Plenary panel 1: The Great Migration of our times? The Balkans piece in the European puzzle
- Does the current migration and refugee crisis mark the end of the EU as a “Community of values”?
- How will the current crisis affect the relations between the EU member states, as well as between the EU and the candidate countries and the potential candidates?
- What should be done in order to safeguard fundamental rights in times of crisis?
- How can the countries on the so-called Balkans route contribute to a comprehensive European solution of the migrant and refugee crisis?
Irena Vojačkova-Sollorano‚ Resident Coordinator and Resident Representative, United Nations Development Programm (UNDP), Serbia
Vladimir Petronijević‚ Executive Director, Group 484
Rosa Balfour‚ Senior Fellow, Europe Programme, The German Marshall Fund of the United States
Elizabeth Collett‚ Director of Migration Policy, Transatlantic Council on Migration, Migration Policy Institute
Amb. István Gyarmati‚ President, International Centre for Democratic Transition
Ahmet Evin‚ Professor Emeritus, Sabanci University, Istanbul
Chair: Bojan Brkić‚ Deputy News Editor, Radio Television of Serbia
As a result of the ongoing armed conflicts in Syria and Iraq, the number of people fleeing their home countries in search of safety in Europe has been on the rise since the beginning of 2015. According to Eurostat, over 1.2 million first time asylum-seekers lodged an application in the EU member states in 2015, which is more than twice as many as during the previous year. The influx of refugees and migrants has continued in 2016 with unabated intensity. The disturbing image of Alan Kurdi, the Syrian boy who drowned in Mediterranean while trying to reach Europe, as well as the news about 50 refugees who were found dead in the back of a lorry in Austria, have highlighted the seriousness of the situation and made public aware of the alarming figure of more than 3.500 people who have died or gone missing since the beginning of the crisis.
The European countries’ response to the migrant and refugee crisis has been un-harmonized. The open-door policy of the German Chancellor Angela Merkel has hit the wall, both figuratively and literally – as some of the EU member states have started to build fences along their borders in order to prevent refugees and migrants from entering the country. Across the EU, the rise of far-right and islamophobic groups has been given a new impetus by this crisis. In such circumstances – further aggravated by the harsh austerity measures that dominate economic policies of the EU member states – the Common European Asylum System has proven to be inadequate for dealing with the influx of refugees of such magnitude. Moreover, in March 2016, the EU and Turkey have adopted a plan for handling the refugee crisis which provoked harsh but sound criticism for its disregard for humanitarian, ethical and even legal principles.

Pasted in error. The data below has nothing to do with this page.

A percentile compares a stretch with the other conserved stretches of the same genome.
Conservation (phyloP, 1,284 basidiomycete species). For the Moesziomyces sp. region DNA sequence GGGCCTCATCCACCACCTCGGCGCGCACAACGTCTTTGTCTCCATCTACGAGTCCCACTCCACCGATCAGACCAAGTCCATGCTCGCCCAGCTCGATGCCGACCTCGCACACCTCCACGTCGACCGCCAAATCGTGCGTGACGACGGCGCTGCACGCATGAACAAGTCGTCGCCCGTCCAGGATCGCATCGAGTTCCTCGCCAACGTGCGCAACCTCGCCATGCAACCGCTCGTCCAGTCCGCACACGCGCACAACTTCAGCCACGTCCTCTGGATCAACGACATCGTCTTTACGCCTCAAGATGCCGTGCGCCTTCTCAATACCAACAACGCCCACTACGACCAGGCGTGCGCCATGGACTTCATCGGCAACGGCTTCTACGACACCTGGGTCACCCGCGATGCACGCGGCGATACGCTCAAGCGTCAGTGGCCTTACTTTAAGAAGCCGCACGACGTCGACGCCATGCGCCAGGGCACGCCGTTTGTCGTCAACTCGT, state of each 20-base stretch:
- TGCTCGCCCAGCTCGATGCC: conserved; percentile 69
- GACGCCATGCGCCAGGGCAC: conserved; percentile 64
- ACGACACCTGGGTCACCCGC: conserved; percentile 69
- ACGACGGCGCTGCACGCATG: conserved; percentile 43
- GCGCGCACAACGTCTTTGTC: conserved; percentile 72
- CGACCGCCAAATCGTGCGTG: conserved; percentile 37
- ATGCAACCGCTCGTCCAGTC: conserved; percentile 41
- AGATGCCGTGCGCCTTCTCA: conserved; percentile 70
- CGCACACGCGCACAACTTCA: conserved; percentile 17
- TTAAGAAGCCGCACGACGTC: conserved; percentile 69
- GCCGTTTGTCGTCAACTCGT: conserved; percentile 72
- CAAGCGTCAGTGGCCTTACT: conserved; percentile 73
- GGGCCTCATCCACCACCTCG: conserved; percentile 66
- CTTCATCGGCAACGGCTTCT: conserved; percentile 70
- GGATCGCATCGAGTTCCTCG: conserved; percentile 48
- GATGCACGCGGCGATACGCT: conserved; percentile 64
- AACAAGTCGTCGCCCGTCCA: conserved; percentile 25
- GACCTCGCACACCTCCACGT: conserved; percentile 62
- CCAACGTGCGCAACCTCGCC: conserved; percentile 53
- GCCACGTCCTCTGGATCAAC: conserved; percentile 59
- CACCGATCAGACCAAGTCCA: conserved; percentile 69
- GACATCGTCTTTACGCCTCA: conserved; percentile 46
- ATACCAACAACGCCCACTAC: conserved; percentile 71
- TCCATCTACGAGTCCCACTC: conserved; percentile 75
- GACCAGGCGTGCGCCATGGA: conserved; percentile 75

What has been the role of the Balkan countries since the beginning of the crisis? Due to the geographical position of the Balkans, the so-called Balkans route served during 2015 as the main path for migrants and refugees to get from Greece to the countries in the West and North Europe as their final destinations. The Balkans route was far from safe. The Amnesty International report from 2015 suggests that refugees experienced human rights violations on the Balkan route, such as unlawful push-backs and ill treatment by Border Police, arbitrary detention, financial exploitation by law enforcement officers, etc. But on the other hand, citizens and civil society organizations of the Balkan countries have shown remarkable solidarity with the refugees and have ‘filled in’ where the authorities failed to provide systemic and substantial support.
Nevertheless, as a part of the above mentioned deal between the EU and Turkey achieved in March 2016, European leaders claim to have closed the Balkan route. With Slovenia, Croatia and Macedonia officially shutting their borders days after the deal was reached, thousands of asylum seekers have been trapped in Greece in the worsening conditions. However, the closure of the Balkan borders is not likely to stem the migration flow, but will rather push migrants towards illegal and more dangerous routes. In these lights, both the EU and the Balkans countries will have to critically re-evaluate their approach to the migrant and refugee crisis.
- Amnesty International: Europe’s Borderlands. Violations against Refugees and Migrants in Macedonia, Serbia and Hungary (Report of July 2015)
- Human Rights Watch: Europe’s Refugee Crisis: An Agenda for Action (Recommendations by the HRW to the EU of 16 November 2015)
- Sergio Carrera, Steven Blockmans, Daniel Gros and Elspeth Guild (CEPS): The EU’s Response to the Refugee Crisis Taking Stock and Setting Policy Priorities (Analysis of 16 December 2015)
- Women’s Refugee Commission : Ženama izbeglicama nije pružena bezbednost na Evropskom putu: Izveštaj sa Balkana (Report of January 2016 on the situation of women refugees on the Balkan route)
- Elizabeth Collett (Migration Policy institute): The Paradox of the EU-Turkey Refugee Deal (Commentary of March 2016)
Previous BSF Panels and Sessions on the topic of migrations:
2015 – Session 11: When Nations Move: The Failure of Migration Policies
2014 – Session 1: Between Mobilisation and Isolation: EU and Migration Trends
2012 – Thematic discussion 3: Migration and the Future of European Identity